In vitro digestibility and changes in physicochemical and structural properties of common buckwheat starch affected by high hydrostatic pressure

Hang Liu, Lijing Wang, Rong Cao, Huanhuan Fan, Min Wang

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Abstract

High hydrostatic pressure (HHP), a non-thermal processing technology, was applied at 120, 240, 360, 480, and 600 MPa to assess its effect on the in vitro digestibility, physicochemical, and structural properties of common buckwheat starch (CBS). HHP treatment resulted in CBS granules with more rough surfaces. With the increasing pressure level, amylose content, pasting temperature, and thermal stability substantially increased and relative crystallinity, hardness, swelling power, and viscosity decreased. At 120-480 MPa, HHP did not affect the 'A'-type crystalline pattern of CBS. However, at 600 MPa, HHP contributed to a similar 'B'-type pattern. Compared with native starch, HHP-modified CBS samples had lower in vitro hydrolysis, reduced content of rapidly digestible starch, and increased levels of slowly digestible starch and resistant starch. These results revealed that the in vitro digestibility, physicochemical, and structural properties of CBS are effectively modified by HHP.

Original languageEnglish
Pages (from-to)1-8
Number of pages8
JournalCarbohydrate Polymers
Volume144
DOIs
Publication statusPublished - 25 Jun 2016

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Hydrostatic pressure
Starch
Structural properties
Amylose
Swelling
Hydrolysis
Thermodynamic stability
Hardness
Viscosity
Crystalline materials
Processing

Cite this

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title = "In vitro digestibility and changes in physicochemical and structural properties of common buckwheat starch affected by high hydrostatic pressure",
abstract = "High hydrostatic pressure (HHP), a non-thermal processing technology, was applied at 120, 240, 360, 480, and 600 MPa to assess its effect on the in vitro digestibility, physicochemical, and structural properties of common buckwheat starch (CBS). HHP treatment resulted in CBS granules with more rough surfaces. With the increasing pressure level, amylose content, pasting temperature, and thermal stability substantially increased and relative crystallinity, hardness, swelling power, and viscosity decreased. At 120-480 MPa, HHP did not affect the 'A'-type crystalline pattern of CBS. However, at 600 MPa, HHP contributed to a similar 'B'-type pattern. Compared with native starch, HHP-modified CBS samples had lower in vitro hydrolysis, reduced content of rapidly digestible starch, and increased levels of slowly digestible starch and resistant starch. These results revealed that the in vitro digestibility, physicochemical, and structural properties of CBS are effectively modified by HHP.",
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In vitro digestibility and changes in physicochemical and structural properties of common buckwheat starch affected by high hydrostatic pressure. / Liu, Hang; Wang, Lijing; Cao, Rong; Fan, Huanhuan; Wang, Min.

In: Carbohydrate Polymers, Vol. 144, 25.06.2016, p. 1-8.

Research output: Contribution to journalArticle

TY - JOUR

T1 - In vitro digestibility and changes in physicochemical and structural properties of common buckwheat starch affected by high hydrostatic pressure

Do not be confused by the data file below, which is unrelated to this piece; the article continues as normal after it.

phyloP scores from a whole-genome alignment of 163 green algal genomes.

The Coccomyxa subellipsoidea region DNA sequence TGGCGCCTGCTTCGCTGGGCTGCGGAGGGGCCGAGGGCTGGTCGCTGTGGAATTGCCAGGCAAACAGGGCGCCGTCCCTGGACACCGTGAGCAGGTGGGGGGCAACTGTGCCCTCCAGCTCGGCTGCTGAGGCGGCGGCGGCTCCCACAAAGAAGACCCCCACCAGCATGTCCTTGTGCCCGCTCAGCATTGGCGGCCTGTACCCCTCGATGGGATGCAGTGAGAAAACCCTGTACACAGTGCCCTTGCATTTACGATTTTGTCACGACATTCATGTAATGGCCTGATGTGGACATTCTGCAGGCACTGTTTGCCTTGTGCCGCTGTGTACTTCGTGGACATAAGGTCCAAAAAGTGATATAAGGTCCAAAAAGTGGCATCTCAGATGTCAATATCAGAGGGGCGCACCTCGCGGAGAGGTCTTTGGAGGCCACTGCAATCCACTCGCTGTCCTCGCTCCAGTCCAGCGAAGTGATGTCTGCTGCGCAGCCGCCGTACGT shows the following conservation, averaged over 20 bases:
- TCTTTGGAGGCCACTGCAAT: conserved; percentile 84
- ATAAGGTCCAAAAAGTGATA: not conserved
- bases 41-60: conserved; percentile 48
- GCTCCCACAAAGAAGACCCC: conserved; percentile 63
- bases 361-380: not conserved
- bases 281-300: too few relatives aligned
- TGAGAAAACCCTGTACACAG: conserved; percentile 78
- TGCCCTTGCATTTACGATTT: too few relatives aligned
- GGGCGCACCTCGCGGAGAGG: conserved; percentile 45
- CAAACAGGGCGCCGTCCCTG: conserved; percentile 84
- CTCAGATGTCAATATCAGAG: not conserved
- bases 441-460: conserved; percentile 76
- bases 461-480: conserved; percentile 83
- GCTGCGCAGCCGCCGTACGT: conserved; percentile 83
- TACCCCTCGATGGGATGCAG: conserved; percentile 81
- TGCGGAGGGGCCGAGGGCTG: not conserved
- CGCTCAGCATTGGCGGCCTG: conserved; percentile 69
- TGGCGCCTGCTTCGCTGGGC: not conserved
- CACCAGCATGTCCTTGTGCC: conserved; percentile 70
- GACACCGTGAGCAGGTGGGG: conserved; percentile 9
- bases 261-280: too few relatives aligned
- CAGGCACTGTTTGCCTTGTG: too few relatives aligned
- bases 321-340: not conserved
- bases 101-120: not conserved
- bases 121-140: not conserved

AU - Liu, Hang

AU - Wang, Lijing

AU - Cao, Rong

AU - Fan, Huanhuan

AU - Wang, Min

PY - 2016/6/25

Y1 - 2016/6/25

N2 - High hydrostatic pressure (HHP), a non-thermal processing technology, was applied at 120, 240, 360, 480, and 600 MPa to assess its effect on the in vitro digestibility, physicochemical, and structural properties of common buckwheat starch (CBS). HHP treatment resulted in CBS granules with more rough surfaces. With the increasing pressure level, amylose content, pasting temperature, and thermal stability substantially increased and relative crystallinity, hardness, swelling power, and viscosity decreased. At 120-480 MPa, HHP did not affect the 'A'-type crystalline pattern of CBS. However, at 600 MPa, HHP contributed to a similar 'B'-type pattern. Compared with native starch, HHP-modified CBS samples had lower in vitro hydrolysis, reduced content of rapidly digestible starch, and increased levels of slowly digestible starch and resistant starch. These results revealed that the in vitro digestibility, physicochemical, and structural properties of CBS are effectively modified by HHP.

AB - High hydrostatic pressure (HHP), a non-thermal processing technology, was applied at 120, 240, 360, 480, and 600 MPa to assess its effect on the in vitro digestibility, physicochemical, and structural properties of common buckwheat starch (CBS). HHP treatment resulted in CBS granules with more rough surfaces. With the increasing pressure level, amylose content, pasting temperature, and thermal stability substantially increased and relative crystallinity, hardness, swelling power, and viscosity decreased. At 120-480 MPa, HHP did not affect the 'A'-type crystalline pattern of CBS. However, at 600 MPa, HHP contributed to a similar 'B'-type pattern. Compared with native starch, HHP-modified CBS samples had lower in vitro hydrolysis, reduced content of rapidly digestible starch, and increased levels of slowly digestible starch and resistant starch. These results revealed that the in vitro digestibility, physicochemical, and structural properties of CBS are effectively modified by HHP.

KW - Abbreviations AMC amylose content

KW - CBS common buckwheat starch

KW - HHP high hydrostatic pressure

KW - RC relative crystallinity

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